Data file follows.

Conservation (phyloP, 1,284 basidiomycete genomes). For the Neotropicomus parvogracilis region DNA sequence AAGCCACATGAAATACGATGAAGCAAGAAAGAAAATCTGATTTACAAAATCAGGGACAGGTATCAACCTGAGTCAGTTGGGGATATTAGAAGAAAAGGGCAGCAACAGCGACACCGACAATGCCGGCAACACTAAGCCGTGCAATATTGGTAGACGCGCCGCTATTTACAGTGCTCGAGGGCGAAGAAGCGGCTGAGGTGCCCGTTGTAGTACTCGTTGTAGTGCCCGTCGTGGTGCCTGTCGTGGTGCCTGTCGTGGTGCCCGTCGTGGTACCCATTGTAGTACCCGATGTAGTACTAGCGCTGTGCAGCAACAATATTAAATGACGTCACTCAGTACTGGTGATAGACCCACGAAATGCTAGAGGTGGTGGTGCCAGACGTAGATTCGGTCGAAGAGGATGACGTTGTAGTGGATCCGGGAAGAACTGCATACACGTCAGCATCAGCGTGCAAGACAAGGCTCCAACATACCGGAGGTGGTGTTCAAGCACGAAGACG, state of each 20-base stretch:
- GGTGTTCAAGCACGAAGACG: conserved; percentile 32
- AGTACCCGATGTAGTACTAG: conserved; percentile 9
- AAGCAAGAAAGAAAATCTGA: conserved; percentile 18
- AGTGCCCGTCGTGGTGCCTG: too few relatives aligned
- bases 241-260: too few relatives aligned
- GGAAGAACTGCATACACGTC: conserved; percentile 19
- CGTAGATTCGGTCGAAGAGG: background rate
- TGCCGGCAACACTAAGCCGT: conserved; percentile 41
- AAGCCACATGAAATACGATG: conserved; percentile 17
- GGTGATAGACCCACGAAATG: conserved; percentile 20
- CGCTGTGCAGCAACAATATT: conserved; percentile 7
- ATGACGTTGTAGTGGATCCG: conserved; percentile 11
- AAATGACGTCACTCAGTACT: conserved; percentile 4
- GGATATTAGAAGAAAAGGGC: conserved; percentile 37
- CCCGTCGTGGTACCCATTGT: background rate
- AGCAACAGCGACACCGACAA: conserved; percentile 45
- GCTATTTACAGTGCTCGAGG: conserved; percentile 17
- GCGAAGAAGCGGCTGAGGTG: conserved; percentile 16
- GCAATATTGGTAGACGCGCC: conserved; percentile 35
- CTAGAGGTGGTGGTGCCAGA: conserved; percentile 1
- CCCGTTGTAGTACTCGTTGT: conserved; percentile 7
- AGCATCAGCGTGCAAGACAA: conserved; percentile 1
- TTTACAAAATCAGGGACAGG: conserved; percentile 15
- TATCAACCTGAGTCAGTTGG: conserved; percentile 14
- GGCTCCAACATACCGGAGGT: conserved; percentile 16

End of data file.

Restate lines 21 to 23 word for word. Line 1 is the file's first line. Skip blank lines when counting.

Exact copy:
- CTAGAGGTGGTGGTGCCAGA: conserved; percentile 1
- CCCGTTGTAGTACTCGTTGT: conserved; percentile 7
- AGCATCAGCGTGCAAGACAA: conserved; percentile 1